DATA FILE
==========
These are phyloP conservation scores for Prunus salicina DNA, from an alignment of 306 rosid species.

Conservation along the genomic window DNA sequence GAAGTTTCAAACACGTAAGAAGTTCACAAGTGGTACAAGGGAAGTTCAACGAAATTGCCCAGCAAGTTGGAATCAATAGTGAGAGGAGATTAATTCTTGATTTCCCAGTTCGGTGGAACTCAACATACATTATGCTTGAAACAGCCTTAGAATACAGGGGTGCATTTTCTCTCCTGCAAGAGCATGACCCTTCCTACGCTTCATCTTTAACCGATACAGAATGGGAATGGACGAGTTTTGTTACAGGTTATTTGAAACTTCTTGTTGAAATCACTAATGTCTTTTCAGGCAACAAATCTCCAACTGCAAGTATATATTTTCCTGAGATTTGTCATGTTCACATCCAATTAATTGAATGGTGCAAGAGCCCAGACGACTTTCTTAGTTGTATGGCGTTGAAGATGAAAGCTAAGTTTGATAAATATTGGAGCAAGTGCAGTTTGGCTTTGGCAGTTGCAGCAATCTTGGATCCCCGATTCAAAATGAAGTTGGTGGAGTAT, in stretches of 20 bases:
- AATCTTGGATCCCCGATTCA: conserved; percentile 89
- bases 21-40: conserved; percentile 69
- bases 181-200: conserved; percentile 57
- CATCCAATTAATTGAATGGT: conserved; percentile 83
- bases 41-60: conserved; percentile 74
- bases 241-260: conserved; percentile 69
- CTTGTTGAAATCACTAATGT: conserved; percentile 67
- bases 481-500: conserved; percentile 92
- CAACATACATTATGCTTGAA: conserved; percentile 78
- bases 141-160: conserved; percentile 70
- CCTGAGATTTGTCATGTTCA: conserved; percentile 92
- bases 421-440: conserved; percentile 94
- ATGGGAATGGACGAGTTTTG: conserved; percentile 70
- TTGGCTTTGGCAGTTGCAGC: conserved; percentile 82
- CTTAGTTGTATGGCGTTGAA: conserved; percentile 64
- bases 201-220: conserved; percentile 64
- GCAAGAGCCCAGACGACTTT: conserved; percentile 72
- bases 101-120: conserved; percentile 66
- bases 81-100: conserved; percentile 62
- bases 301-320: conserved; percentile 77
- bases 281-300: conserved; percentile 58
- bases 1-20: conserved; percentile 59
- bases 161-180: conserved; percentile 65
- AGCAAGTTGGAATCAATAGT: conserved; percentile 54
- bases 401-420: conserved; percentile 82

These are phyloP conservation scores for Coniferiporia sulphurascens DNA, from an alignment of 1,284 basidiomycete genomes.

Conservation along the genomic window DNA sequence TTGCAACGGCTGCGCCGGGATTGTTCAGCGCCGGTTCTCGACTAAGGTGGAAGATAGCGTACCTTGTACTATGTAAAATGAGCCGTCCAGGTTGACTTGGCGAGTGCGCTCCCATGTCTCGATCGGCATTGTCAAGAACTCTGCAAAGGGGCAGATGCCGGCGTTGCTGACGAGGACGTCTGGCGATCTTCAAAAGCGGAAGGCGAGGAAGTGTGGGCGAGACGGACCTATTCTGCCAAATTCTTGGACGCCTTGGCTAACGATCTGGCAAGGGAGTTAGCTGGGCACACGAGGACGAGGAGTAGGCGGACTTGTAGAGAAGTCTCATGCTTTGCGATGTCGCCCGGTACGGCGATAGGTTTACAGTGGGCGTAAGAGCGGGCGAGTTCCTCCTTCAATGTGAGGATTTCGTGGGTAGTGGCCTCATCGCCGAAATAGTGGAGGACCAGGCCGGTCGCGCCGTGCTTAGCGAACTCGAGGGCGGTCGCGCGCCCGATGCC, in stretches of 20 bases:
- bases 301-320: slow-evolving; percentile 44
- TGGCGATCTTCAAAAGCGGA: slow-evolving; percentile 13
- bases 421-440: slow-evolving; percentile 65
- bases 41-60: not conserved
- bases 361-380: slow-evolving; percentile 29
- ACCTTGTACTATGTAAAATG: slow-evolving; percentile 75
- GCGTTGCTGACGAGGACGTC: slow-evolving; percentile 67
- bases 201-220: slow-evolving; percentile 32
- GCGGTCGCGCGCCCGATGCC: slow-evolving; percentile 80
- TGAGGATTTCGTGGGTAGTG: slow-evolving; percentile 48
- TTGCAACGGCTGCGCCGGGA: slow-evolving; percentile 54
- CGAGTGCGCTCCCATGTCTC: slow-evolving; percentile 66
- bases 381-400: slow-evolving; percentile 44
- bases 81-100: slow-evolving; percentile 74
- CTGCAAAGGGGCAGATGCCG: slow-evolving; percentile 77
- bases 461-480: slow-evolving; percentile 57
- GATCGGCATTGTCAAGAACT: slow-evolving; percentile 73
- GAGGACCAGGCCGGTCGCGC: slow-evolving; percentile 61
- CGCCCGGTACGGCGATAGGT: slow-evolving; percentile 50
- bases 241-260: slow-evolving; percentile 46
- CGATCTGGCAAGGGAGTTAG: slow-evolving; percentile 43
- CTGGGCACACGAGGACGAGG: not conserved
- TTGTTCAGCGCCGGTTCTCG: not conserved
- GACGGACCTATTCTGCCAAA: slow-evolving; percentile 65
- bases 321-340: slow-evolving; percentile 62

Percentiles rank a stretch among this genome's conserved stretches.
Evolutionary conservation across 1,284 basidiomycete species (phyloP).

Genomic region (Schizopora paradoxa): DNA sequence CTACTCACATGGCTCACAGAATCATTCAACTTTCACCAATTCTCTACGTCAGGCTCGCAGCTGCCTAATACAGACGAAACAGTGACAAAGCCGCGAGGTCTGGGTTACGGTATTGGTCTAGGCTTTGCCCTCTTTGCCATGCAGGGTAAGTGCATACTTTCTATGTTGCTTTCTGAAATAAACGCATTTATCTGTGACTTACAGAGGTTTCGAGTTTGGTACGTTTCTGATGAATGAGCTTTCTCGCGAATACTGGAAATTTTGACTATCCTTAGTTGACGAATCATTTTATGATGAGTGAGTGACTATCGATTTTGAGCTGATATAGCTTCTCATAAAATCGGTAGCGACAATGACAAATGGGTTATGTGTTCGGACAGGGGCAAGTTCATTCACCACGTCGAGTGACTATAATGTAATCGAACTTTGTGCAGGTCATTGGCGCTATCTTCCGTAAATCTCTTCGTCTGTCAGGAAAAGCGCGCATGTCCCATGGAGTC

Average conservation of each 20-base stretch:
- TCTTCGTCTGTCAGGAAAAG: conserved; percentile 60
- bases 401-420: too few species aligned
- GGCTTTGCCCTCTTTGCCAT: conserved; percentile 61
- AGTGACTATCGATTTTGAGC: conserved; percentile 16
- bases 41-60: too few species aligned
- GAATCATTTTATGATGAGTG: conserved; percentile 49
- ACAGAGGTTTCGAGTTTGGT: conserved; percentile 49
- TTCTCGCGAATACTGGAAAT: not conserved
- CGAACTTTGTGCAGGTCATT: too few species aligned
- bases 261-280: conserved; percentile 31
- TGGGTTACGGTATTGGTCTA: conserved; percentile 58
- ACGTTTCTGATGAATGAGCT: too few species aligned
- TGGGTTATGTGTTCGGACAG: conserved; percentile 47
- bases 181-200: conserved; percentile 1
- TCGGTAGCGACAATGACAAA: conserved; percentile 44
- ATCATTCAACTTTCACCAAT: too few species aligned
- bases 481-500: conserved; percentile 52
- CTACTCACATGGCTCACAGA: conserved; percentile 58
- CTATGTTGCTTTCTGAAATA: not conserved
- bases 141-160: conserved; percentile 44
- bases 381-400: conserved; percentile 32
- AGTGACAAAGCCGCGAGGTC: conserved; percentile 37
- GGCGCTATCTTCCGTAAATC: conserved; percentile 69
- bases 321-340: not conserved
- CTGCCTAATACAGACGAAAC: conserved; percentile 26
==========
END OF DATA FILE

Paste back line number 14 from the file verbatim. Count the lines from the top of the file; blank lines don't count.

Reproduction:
- bases 421-440: conserved; percentile 94